This is the first fly reel that Lefty Kreh ever bought, purchased in 1947. Lefty improved the line drag by cutting a thumb insert in this Pflueger Medalist reel. From the collection of AMFF courtesy of Lefty Kreh.
Here are 29 simple tips to help you cast more accurately, farther, and with better results once your fly hits the water. A collection of MidCurrent's obvious and not-so-obvious bits of casting advice that have stood the tests of time and weather.
Birmingham Fly Reel, Maker Unknown. Accession No. 1986.028.261. Diameter 2 1/2 inches, pillar length 1 inch, weight 6 ounces. This attractive reel, featuring bas relief angling scenes on the plates, was commercially produced in at least two sizes, both as a crank handle reel and as a revolving plate reel. It appears to be a Victorian era British product. The design was reproduced in Germany during the 1970s and it is now difficult to differentiate the original reels from the…
William Billinghurst Reel. Accession No. 1985.29.1. Diameter 3 inches, depth 3/4 inches, weight 3 1/4 ounces. William Billinghurst (1807-1880) was a well known gunsmith whose patent for a side-mount reel built of wire and castings is now considered to be the first American fly reel. The unique appearance of these reels has prompted some to refer to them as birdcage reels.
Gurgler fly Invented by the late Jack Gartside, this surface fly can be used to catch just about every variety of saltwater fish there is—and likely any freshwater fish as well. This example was tied by Gartside himself, and is one of more than one hundred flies Gartside bequeathed to the Museum.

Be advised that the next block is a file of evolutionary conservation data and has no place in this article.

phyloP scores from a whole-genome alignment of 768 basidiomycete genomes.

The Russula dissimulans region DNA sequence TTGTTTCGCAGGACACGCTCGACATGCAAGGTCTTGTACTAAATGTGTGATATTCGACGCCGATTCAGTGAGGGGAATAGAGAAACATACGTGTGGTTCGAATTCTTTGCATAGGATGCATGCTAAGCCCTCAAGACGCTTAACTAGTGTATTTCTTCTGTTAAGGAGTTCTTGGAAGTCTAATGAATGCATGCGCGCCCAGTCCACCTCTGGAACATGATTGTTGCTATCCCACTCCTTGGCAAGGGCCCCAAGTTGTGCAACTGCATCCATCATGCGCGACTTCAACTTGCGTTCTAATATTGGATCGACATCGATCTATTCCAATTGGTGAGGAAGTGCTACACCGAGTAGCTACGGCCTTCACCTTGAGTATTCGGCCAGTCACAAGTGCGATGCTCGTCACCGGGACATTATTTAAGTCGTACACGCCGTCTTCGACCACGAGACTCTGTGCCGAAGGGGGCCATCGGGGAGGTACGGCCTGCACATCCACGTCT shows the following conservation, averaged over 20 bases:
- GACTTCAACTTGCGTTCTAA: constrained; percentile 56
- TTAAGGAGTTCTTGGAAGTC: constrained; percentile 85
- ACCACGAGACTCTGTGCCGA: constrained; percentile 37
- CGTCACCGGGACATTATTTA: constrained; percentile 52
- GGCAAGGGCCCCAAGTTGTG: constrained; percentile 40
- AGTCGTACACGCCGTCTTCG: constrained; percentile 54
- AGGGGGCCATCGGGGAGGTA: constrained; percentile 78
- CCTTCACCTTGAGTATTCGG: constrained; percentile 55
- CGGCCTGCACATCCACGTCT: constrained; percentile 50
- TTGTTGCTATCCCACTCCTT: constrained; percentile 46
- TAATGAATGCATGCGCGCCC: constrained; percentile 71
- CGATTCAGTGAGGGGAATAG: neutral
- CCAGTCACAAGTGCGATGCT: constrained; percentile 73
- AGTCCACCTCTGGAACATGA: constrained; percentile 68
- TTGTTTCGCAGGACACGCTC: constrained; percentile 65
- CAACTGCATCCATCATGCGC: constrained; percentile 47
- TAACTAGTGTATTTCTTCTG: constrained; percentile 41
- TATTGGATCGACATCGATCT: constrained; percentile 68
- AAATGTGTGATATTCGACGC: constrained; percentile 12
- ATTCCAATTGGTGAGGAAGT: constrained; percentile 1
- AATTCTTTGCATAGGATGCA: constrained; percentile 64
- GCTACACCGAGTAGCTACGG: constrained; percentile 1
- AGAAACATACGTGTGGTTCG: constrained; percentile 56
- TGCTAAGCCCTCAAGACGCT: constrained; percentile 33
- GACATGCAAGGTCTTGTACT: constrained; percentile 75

Side-mount Fly Reel, Maker Unknown. Accession No. 1973.070.007. Diameter 3 3/4 inches, depth 1/2 inch, weight 8 1/8 ounces. The popularity of the Billinghurst reel resulted in the manufacture of other side-mount styles. This 3 ¾” cast brass side-mount was rugged and functional, and is the product of an as yet unidentified maker believed to have made reels in Northern New York during Billinghurst’s time.
Edward Ringwood Hewitt (1866-1957) is one of the great figures of 20th century angling. He wrote voluminously on trout and salmon fishing, was an early exponent of dry fly fishing for salmon, and was also one of the first to help promote catch-and-release fishing. It is currently believed that Hewitt built 22 fly reels; at present, only seven Hewitt reels are known to exist, including this one once owned by Maxine Atherton, wife of artist and author John Atherton.
Fin-Nor’s Wedding Cake reel, designed by Gar Wood, was one of the first fly reels specifically created to handle the rigors of catching large saltwater fish. It was also one of the earliest to feature truly effective drag and excellent corrosion resistance.
One of the many drawings and paintings Frank W. Benson created in the Tihonet Club logbook. The Tihonet Club, based in Wareham, Massachusetts, donated its annual logbooks to the Museum in 2006. From the collection of the American Museum of Fly Fishing.
Bogdan reel 2001.042.019 3 3/4" by 1 1/4" by 2 3/8" wt 13oz. Aluminum frame, champagne colored. Adjustable drag. Model No. 2 salmon reel. c. 1980. Stanley Bogdan, born on December 16, 1918, was renowned for his intricate, custom-built salmon, saltwater, and trout reels. According to biographer Graydon Hilyard, he created a handmade brake design so complex, it would never require patent protection.